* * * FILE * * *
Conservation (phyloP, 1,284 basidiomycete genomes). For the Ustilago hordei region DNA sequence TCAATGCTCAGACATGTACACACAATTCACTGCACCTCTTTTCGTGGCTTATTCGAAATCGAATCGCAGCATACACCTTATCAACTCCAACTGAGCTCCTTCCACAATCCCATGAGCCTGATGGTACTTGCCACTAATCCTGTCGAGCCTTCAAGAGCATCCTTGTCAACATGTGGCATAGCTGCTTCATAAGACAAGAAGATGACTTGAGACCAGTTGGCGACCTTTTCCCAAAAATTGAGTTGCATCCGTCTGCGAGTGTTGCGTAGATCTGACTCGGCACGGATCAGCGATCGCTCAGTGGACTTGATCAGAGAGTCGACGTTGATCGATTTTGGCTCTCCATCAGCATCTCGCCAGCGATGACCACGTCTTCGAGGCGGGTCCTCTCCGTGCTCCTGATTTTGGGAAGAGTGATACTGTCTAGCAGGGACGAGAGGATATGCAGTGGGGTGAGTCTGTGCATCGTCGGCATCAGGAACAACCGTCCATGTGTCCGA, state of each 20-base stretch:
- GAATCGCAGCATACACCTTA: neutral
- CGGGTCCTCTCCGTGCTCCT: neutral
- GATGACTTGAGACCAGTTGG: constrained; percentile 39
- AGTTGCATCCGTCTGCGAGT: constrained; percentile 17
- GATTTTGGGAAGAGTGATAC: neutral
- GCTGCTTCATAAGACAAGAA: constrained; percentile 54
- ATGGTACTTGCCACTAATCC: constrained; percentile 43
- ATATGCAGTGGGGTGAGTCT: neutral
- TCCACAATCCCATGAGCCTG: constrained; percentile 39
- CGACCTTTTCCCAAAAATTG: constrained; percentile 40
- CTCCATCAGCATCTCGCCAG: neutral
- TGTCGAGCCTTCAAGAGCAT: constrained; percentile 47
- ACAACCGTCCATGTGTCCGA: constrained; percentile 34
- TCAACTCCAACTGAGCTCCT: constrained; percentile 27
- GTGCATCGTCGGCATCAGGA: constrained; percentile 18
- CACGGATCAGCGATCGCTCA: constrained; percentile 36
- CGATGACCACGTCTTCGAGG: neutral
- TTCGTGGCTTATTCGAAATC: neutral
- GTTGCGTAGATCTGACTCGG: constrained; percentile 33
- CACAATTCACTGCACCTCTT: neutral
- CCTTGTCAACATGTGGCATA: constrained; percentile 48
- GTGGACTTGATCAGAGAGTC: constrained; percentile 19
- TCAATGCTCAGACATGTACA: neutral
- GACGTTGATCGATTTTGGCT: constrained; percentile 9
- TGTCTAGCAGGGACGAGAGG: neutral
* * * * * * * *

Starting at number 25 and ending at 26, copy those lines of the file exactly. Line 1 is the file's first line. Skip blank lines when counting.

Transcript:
- GACGTTGATCGATTTTGGCT: constrained; percentile 9
- TGTCTAGCAGGGACGAGAGG: neutral